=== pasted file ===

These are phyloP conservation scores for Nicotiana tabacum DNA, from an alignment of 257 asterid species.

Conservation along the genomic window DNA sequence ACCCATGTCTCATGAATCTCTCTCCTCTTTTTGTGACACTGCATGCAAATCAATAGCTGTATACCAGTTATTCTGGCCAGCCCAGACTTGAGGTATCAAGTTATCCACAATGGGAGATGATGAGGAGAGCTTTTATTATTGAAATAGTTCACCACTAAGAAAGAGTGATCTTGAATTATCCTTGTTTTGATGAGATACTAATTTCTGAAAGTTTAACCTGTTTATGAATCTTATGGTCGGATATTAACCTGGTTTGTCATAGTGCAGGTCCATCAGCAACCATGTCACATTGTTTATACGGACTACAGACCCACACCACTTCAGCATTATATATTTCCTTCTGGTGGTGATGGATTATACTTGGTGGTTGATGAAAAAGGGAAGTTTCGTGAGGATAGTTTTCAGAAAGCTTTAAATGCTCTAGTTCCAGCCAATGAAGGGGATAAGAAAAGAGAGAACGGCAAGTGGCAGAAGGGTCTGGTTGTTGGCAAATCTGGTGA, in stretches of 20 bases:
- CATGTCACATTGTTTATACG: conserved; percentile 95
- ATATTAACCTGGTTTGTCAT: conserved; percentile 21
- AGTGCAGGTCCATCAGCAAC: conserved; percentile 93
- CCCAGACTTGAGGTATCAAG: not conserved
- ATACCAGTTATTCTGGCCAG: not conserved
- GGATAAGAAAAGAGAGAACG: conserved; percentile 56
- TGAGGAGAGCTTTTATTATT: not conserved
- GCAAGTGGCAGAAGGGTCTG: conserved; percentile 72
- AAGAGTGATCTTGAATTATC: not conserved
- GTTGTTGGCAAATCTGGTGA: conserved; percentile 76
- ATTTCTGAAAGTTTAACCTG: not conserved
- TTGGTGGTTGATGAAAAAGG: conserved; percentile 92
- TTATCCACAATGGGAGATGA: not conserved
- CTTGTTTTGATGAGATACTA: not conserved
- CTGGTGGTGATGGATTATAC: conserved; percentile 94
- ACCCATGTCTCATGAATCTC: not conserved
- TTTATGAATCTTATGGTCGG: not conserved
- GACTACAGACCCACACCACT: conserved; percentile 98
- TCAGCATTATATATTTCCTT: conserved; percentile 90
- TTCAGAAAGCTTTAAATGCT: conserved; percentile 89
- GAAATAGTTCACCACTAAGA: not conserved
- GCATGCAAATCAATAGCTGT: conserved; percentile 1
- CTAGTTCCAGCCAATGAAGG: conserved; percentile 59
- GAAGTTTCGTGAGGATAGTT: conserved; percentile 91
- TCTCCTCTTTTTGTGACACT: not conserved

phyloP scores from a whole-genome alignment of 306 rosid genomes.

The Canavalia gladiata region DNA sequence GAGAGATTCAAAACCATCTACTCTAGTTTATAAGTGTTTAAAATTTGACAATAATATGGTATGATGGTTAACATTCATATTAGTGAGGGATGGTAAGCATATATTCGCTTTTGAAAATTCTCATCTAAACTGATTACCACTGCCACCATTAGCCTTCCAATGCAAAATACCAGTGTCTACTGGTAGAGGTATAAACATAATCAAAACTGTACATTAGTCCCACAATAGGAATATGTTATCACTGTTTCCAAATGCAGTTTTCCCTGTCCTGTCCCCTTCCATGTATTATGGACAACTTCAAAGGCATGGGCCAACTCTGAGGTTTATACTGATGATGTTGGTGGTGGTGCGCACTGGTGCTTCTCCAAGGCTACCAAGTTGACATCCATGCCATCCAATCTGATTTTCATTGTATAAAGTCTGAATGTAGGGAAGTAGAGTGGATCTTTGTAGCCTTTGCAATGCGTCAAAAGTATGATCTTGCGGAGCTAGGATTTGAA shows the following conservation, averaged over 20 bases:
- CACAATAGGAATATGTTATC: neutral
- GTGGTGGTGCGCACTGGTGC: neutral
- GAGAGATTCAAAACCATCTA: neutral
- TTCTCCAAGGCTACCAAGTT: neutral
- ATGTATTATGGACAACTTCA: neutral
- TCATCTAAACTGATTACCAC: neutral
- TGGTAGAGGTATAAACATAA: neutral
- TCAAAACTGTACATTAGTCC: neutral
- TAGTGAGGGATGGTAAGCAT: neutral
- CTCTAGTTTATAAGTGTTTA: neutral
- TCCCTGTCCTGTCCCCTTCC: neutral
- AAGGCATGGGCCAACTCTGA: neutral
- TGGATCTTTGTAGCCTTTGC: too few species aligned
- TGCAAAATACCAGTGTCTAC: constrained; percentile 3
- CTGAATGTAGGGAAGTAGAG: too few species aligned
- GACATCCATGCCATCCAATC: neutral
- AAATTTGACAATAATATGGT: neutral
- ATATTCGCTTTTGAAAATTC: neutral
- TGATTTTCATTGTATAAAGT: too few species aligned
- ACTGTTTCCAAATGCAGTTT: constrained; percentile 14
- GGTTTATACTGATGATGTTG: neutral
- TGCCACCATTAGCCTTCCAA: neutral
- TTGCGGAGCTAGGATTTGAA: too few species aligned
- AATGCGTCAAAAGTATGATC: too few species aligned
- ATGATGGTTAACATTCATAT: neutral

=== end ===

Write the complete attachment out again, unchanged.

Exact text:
These are phyloP conservation scores for Nicotiana tabacum DNA, from an alignment of 257 asterid species.

Conservation along the genomic window DNA sequence ACCCATGTCTCATGAATCTCTCTCCTCTTTTTGTGACACTGCATGCAAATCAATAGCTGTATACCAGTTATTCTGGCCAGCCCAGACTTGAGGTATCAAGTTATCCACAATGGGAGATGATGAGGAGAGCTTTTATTATTGAAATAGTTCACCACTAAGAAAGAGTGATCTTGAATTATCCTTGTTTTGATGAGATACTAATTTCTGAAAGTTTAACCTGTTTATGAATCTTATGGTCGGATATTAACCTGGTTTGTCATAGTGCAGGTCCATCAGCAACCATGTCACATTGTTTATACGGACTACAGACCCACACCACTTCAGCATTATATATTTCCTTCTGGTGGTGATGGATTATACTTGGTGGTTGATGAAAAAGGGAAGTTTCGTGAGGATAGTTTTCAGAAAGCTTTAAATGCTCTAGTTCCAGCCAATGAAGGGGATAAGAAAAGAGAGAACGGCAAGTGGCAGAAGGGTCTGGTTGTTGGCAAATCTGGTGA, in stretches of 20 bases:
- CATGTCACATTGTTTATACG: conserved; percentile 95
- ATATTAACCTGGTTTGTCAT: conserved; percentile 21
- AGTGCAGGTCCATCAGCAAC: conserved; percentile 93
- CCCAGACTTGAGGTATCAAG: not conserved
- ATACCAGTTATTCTGGCCAG: not conserved
- GGATAAGAAAAGAGAGAACG: conserved; percentile 56
- TGAGGAGAGCTTTTATTATT: not conserved
- GCAAGTGGCAGAAGGGTCTG: conserved; percentile 72
- AAGAGTGATCTTGAATTATC: not conserved
- GTTGTTGGCAAATCTGGTGA: conserved; percentile 76
- ATTTCTGAAAGTTTAACCTG: not conserved
- TTGGTGGTTGATGAAAAAGG: conserved; percentile 92
- TTATCCACAATGGGAGATGA: not conserved
- CTTGTTTTGATGAGATACTA: not conserved
- CTGGTGGTGATGGATTATAC: conserved; percentile 94
- ACCCATGTCTCATGAATCTC: not conserved
- TTTATGAATCTTATGGTCGG: not conserved
- GACTACAGACCCACACCACT: conserved; percentile 98
- TCAGCATTATATATTTCCTT: conserved; percentile 90
- TTCAGAAAGCTTTAAATGCT: conserved; percentile 89
- GAAATAGTTCACCACTAAGA: not conserved
- GCATGCAAATCAATAGCTGT: conserved; percentile 1
- CTAGTTCCAGCCAATGAAGG: conserved; percentile 59
- GAAGTTTCGTGAGGATAGTT: conserved; percentile 91
- TCTCCTCTTTTTGTGACACT: not conserved

phyloP scores from a whole-genome alignment of 306 rosid genomes.

The Canavalia gladiata region DNA sequence GAGAGATTCAAAACCATCTACTCTAGTTTATAAGTGTTTAAAATTTGACAATAATATGGTATGATGGTTAACATTCATATTAGTGAGGGATGGTAAGCATATATTCGCTTTTGAAAATTCTCATCTAAACTGATTACCACTGCCACCATTAGCCTTCCAATGCAAAATACCAGTGTCTACTGGTAGAGGTATAAACATAATCAAAACTGTACATTAGTCCCACAATAGGAATATGTTATCACTGTTTCCAAATGCAGTTTTCCCTGTCCTGTCCCCTTCCATGTATTATGGACAACTTCAAAGGCATGGGCCAACTCTGAGGTTTATACTGATGATGTTGGTGGTGGTGCGCACTGGTGCTTCTCCAAGGCTACCAAGTTGACATCCATGCCATCCAATCTGATTTTCATTGTATAAAGTCTGAATGTAGGGAAGTAGAGTGGATCTTTGTAGCCTTTGCAATGCGTCAAAAGTATGATCTTGCGGAGCTAGGATTTGAA shows the following conservation, averaged over 20 bases:
- CACAATAGGAATATGTTATC: neutral
- GTGGTGGTGCGCACTGGTGC: neutral
- GAGAGATTCAAAACCATCTA: neutral
- TTCTCCAAGGCTACCAAGTT: neutral
- ATGTATTATGGACAACTTCA: neutral
- TCATCTAAACTGATTACCAC: neutral
- TGGTAGAGGTATAAACATAA: neutral
- TCAAAACTGTACATTAGTCC: neutral
- TAGTGAGGGATGGTAAGCAT: neutral
- CTCTAGTTTATAAGTGTTTA: neutral
- TCCCTGTCCTGTCCCCTTCC: neutral
- AAGGCATGGGCCAACTCTGA: neutral
- TGGATCTTTGTAGCCTTTGC: too few species aligned
- TGCAAAATACCAGTGTCTAC: constrained; percentile 3
- CTGAATGTAGGGAAGTAGAG: too few species aligned
- GACATCCATGCCATCCAATC: neutral
- AAATTTGACAATAATATGGT: neutral
- ATATTCGCTTTTGAAAATTC: neutral
- TGATTTTCATTGTATAAAGT: too few species aligned
- ACTGTTTCCAAATGCAGTTT: constrained; percentile 14
- GGTTTATACTGATGATGTTG: neutral
- TGCCACCATTAGCCTTCCAA: neutral
- TTGCGGAGCTAGGATTTGAA: too few species aligned
- AATGCGTCAAAAGTATGATC: too few species aligned
- ATGATGGTTAACATTCATAT: neutral